On Friday, Freescale has updated CodeWarrior for MCU10 from V10.4 to V10.5, available on http://www.freescale.com/cwmcu10. I have not had much time to use it over the week-end, but here is a list of the things which in my view will make me switch my projects over to 10.5 and use it in my university classes:
- Smaller: smaller setup and less disk space
- Faster: faster debugging and flashing
- Features: Eclipse Juno, detachable editor views, ‘unlimited’ breakpoints, simplified debugger attach/connect/download, and more.
As in MCU10.4, the installer allows me just to install the needed architectures.
💡 No need to uninstall an earlier version of CodeWarrior. I have 10.5 installed in parallel (in a different folder) from the earlier CodeWarrior versions.
Even with more devices supported, the needed disk space and download size is reduced.
For a combined S08/RS08, ColdFire and Kinetis/ARM installation:
- MCU10.4: 1.11 GB setup/download size, 3.2 GB installed on disk
- MCU10.5: 1.05 GB setup/download size, 2.4 GB installed on disk
For Kinetis/ARM only:
- MCU10.4: 852 MB setup/download size, 2.2 GB installed on disk
- MCU10.5: 684 MB setup/download size, 1.4 GB installed on disk
So 10.5 is smaller to download, and uses much less space on disk :-).
The biggest visual change is that CodeWarrior 10.5 is using the Eclipse Juno 4.2.1 and CDT 8.1.1.
Debugger Toolbar Icons
With the move to Eclipse Juno, the debugger icons for stepping/etc are moved are not any more in the Debug view:
The CodeWarrior specific ones like ‘Reset’ or ‘Restart’ are still in Debug view. The motivation for the Eclipse community to move the standard debugging icons to the main toolbar was to allow debug operations without having the ‘Debug’ view open. Not a big deal until I get used to search for the icons in the main toolbar I guess.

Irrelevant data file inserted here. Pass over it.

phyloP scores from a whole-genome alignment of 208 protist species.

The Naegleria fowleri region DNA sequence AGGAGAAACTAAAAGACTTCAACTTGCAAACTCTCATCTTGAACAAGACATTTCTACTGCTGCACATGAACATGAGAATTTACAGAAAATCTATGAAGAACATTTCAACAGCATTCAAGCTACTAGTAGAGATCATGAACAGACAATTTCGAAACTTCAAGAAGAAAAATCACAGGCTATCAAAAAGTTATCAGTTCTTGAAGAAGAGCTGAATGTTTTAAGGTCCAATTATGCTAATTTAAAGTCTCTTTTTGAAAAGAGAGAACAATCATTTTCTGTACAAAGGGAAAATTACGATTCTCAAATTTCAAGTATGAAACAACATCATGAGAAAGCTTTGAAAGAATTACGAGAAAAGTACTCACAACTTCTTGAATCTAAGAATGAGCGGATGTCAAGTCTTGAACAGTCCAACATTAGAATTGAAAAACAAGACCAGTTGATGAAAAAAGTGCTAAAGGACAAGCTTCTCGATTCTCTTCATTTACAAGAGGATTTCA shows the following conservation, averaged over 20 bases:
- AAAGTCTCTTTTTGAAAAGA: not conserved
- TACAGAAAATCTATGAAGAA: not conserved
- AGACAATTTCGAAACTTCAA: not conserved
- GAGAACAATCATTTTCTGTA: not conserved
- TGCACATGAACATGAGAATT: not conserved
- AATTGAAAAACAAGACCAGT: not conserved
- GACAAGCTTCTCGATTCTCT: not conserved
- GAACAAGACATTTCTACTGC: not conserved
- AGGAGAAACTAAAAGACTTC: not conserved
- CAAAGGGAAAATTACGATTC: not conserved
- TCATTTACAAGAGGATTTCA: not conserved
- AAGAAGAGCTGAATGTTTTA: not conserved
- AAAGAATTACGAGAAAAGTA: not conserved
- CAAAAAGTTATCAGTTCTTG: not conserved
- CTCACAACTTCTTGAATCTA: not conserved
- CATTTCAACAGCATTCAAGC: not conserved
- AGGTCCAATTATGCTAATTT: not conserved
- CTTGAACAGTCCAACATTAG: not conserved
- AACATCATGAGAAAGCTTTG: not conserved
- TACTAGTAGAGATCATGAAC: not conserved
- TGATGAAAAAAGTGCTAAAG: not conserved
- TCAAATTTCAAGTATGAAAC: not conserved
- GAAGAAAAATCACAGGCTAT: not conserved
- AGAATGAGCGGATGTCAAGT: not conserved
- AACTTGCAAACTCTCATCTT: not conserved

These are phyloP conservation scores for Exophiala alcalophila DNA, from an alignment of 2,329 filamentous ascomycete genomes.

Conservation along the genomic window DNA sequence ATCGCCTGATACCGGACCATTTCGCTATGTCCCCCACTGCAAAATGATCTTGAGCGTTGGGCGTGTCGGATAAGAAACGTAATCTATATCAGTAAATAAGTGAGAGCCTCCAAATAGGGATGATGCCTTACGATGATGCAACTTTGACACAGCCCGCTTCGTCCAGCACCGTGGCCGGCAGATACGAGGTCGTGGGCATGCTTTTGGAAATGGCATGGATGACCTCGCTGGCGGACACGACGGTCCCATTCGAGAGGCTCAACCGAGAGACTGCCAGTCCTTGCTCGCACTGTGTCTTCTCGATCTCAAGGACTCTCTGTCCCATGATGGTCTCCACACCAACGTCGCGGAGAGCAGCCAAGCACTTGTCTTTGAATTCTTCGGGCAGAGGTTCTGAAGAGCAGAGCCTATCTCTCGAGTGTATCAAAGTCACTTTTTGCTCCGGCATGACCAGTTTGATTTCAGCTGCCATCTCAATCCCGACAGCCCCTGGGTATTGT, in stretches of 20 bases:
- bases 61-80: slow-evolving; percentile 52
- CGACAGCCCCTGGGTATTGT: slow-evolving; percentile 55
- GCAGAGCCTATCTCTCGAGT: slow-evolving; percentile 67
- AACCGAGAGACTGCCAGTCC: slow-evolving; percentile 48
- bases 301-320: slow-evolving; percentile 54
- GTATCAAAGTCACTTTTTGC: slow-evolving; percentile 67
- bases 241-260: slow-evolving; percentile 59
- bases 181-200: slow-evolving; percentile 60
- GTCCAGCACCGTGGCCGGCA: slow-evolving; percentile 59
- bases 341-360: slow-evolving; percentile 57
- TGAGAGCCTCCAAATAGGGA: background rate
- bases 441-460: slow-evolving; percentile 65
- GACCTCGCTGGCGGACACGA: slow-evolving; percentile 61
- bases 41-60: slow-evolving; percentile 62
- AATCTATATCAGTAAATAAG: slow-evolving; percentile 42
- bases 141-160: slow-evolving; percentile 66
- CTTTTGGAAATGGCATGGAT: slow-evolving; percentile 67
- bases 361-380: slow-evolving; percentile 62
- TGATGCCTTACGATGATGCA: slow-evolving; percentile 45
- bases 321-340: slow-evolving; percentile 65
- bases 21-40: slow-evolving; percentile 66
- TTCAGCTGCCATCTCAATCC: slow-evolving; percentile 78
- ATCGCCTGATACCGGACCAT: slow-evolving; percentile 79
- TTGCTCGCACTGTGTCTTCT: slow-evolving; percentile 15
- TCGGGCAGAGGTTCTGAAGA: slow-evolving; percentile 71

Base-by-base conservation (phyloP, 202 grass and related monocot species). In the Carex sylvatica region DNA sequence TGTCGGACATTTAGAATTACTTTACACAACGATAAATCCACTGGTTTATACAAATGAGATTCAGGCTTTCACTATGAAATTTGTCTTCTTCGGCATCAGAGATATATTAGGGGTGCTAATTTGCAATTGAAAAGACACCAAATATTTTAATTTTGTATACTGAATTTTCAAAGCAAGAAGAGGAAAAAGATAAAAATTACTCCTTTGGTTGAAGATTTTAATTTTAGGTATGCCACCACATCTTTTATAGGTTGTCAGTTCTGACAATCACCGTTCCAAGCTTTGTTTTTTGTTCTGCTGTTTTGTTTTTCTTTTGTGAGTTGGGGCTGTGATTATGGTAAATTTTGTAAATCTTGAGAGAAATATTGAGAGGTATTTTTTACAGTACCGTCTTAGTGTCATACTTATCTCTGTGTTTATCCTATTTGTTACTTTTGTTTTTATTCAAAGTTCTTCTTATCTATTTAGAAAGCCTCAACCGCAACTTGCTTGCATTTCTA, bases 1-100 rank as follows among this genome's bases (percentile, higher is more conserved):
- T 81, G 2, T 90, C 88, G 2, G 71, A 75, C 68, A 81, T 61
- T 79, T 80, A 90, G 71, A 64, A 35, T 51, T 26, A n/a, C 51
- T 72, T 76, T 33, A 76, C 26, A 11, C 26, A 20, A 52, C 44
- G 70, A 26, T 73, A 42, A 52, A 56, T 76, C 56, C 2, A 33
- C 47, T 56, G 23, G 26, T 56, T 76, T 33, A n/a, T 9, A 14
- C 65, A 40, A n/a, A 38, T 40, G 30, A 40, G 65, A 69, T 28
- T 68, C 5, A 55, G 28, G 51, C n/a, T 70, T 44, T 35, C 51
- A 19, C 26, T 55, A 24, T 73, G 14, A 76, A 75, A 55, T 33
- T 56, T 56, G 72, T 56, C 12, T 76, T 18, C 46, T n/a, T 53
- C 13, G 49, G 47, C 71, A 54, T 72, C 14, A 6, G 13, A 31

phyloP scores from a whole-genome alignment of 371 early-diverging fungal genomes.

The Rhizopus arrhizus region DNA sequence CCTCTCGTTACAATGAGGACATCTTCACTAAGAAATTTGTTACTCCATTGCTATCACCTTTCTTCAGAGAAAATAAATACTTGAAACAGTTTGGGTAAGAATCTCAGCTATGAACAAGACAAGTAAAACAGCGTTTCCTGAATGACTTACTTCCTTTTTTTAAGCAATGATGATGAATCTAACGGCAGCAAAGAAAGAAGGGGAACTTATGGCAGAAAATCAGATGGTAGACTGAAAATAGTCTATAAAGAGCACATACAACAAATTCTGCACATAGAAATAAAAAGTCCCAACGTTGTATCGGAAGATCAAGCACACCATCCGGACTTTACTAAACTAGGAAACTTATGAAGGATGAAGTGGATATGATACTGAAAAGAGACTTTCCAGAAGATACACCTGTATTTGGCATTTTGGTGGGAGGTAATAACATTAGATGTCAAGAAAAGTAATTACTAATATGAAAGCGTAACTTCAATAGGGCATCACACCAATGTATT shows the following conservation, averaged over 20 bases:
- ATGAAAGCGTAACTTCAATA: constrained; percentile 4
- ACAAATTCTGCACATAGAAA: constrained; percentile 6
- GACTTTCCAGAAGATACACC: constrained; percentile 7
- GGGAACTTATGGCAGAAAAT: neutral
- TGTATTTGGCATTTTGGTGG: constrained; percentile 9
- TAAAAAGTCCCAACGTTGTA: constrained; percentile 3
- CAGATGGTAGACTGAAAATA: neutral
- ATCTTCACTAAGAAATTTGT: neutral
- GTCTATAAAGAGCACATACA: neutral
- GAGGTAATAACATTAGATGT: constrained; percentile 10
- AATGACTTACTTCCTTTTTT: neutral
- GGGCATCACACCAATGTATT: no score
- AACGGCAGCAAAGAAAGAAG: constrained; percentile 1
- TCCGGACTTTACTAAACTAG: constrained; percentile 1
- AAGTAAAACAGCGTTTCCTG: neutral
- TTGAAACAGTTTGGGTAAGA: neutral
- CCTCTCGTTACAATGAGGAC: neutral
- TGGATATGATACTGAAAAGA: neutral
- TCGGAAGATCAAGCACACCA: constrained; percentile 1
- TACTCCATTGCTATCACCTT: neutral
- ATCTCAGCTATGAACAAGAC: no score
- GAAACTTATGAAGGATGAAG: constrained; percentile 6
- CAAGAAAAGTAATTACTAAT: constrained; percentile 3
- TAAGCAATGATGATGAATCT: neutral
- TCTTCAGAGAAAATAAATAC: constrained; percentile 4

💡 The old toolbar can be restored with ‘Show Debug Toolbar’:
Eclipse Juno comes with a nice feature: Detachable Views 🙂 With the earlier version, it was possible to have a detached main window or view. But this was not supported for the Edit view (the one with the sources) where it would make most sense. Now this is supported too:
The detached view is always in front of the main window, but can be moved everywhere, as well outside (e.g. on a second display).
To detach, grab the tab and move it outside of the main window:
To ‘un-detach’, grab the view tab (the tab, not the window title bar!) and drop it back in to the main window:
💡 To move a window to its ‘tabbed’ position, simply drag it to the tab location in the tab list.
Debugger Download, Connect and Attach
Instead of going trough different launch configurations, MCU10.5 makes it much simpler to either download, connect or attach: I can select the debug session type in the same launch configuration now:
If selecting ‘Custom’, I can disable the reset sequence and the initialization script in the dialog, without going into the target configuration.
I noticed that debugging/stepping is faster with 10.5. I measured the time to download for a 64 KByte application with P&E OpenSDA (OpenSDA V1.06 firmware):